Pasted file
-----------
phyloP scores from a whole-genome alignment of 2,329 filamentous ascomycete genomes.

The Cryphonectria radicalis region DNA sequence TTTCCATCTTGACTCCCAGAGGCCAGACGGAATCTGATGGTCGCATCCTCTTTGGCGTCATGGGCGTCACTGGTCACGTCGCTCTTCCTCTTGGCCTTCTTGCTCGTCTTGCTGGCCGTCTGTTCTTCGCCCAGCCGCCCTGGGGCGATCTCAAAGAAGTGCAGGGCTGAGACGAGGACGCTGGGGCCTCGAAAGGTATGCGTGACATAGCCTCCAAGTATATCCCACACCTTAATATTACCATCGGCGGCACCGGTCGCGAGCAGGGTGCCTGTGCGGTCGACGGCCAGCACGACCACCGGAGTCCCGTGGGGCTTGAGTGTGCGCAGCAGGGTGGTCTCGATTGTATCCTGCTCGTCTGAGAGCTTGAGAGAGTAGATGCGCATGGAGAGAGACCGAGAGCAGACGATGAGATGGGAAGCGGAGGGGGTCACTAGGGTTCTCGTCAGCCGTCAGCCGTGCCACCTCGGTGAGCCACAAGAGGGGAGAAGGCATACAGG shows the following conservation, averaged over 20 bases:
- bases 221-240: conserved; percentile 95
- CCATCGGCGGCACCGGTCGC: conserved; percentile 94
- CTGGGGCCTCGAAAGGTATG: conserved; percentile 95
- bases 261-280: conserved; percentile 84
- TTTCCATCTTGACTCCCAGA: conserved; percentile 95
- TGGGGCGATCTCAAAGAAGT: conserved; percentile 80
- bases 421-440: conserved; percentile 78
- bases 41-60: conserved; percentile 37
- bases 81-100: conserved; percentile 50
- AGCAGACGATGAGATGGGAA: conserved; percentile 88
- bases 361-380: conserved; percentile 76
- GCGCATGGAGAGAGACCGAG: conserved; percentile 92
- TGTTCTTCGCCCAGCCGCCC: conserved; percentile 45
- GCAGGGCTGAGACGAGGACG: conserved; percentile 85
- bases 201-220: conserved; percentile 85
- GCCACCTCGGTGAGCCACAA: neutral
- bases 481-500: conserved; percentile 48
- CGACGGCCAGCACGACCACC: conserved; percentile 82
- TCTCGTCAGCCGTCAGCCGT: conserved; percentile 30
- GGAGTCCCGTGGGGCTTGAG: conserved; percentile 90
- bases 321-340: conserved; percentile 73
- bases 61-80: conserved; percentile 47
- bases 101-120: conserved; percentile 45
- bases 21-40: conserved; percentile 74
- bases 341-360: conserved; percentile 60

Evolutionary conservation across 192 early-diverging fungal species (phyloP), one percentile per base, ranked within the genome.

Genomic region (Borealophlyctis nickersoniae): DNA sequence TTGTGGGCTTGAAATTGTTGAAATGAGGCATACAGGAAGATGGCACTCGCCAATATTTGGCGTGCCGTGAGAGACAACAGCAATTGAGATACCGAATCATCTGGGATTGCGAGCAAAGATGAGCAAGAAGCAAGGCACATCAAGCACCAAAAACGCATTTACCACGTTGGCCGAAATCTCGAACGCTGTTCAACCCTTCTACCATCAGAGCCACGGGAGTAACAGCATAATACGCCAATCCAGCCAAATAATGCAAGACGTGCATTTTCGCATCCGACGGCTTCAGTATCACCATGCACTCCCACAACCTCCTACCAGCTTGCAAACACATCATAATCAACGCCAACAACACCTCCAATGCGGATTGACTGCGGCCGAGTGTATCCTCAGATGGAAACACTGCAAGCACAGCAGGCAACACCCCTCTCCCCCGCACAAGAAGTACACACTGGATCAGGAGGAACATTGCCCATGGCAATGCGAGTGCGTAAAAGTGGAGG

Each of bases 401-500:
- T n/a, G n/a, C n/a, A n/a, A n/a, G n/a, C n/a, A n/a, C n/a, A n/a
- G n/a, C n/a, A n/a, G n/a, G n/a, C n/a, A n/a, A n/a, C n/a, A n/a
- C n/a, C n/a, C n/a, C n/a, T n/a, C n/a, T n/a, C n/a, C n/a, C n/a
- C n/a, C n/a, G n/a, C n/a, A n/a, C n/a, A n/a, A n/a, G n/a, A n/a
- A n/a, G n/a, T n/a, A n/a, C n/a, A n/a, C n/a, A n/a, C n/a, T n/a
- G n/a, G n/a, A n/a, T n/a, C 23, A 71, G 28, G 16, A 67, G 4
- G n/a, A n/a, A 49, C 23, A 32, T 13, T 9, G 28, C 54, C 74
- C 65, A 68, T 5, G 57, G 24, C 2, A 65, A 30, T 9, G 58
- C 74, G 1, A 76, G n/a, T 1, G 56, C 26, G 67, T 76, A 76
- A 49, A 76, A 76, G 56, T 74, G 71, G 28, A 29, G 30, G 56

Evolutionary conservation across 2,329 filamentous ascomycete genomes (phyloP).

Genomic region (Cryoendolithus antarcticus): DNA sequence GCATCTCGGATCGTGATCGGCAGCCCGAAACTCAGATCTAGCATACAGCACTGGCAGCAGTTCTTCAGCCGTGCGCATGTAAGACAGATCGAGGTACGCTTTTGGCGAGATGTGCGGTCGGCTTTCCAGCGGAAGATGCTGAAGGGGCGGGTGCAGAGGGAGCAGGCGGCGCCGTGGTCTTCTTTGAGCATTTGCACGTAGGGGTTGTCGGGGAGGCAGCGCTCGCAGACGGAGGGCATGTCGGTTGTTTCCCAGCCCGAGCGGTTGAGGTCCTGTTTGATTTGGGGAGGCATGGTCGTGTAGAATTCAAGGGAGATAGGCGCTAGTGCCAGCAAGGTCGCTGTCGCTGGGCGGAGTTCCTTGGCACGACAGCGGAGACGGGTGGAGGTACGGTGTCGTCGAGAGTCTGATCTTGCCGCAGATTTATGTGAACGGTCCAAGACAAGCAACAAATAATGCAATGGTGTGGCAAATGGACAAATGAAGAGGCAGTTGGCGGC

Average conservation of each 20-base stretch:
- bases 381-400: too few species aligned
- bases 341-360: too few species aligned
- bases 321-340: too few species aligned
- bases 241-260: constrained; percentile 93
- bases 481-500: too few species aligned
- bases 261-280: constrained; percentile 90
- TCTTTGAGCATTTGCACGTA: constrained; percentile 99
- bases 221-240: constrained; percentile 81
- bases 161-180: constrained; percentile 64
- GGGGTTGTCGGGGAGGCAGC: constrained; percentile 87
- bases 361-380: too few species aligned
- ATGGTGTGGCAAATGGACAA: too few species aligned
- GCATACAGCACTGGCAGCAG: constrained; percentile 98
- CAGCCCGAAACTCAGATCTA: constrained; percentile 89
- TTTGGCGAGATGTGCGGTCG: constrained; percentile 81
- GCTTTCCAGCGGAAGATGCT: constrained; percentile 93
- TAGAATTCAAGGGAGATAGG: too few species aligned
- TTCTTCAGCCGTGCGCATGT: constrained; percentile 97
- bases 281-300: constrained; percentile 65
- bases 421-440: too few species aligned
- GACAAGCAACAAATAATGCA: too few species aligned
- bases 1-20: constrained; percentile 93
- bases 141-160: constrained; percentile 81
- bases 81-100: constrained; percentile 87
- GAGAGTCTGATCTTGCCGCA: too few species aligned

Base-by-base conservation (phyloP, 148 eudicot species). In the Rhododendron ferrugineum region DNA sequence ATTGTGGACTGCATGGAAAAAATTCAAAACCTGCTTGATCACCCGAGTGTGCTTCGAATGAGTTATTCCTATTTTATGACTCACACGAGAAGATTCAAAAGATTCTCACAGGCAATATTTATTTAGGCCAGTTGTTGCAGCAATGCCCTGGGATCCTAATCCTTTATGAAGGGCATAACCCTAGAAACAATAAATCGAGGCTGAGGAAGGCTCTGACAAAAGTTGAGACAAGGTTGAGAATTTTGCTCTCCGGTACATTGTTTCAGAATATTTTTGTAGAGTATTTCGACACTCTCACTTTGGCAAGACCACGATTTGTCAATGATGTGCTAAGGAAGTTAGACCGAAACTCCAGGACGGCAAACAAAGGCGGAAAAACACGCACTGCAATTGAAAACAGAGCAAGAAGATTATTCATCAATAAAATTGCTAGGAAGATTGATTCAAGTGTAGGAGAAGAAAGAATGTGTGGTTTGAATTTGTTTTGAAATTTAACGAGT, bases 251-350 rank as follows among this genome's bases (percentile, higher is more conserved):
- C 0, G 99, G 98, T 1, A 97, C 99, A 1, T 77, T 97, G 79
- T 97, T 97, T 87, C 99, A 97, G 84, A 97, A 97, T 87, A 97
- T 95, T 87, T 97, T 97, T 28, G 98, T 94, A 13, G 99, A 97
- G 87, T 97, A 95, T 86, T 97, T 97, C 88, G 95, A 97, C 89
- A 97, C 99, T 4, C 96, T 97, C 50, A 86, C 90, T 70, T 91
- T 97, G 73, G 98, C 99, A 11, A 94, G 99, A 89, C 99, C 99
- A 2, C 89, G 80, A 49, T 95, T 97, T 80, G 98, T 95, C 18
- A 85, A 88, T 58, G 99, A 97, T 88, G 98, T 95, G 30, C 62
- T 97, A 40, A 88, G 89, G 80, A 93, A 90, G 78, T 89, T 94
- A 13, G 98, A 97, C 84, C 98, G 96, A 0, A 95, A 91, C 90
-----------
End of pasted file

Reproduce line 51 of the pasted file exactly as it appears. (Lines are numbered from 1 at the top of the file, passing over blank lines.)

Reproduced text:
- bases 221-240: constrained; percentile 81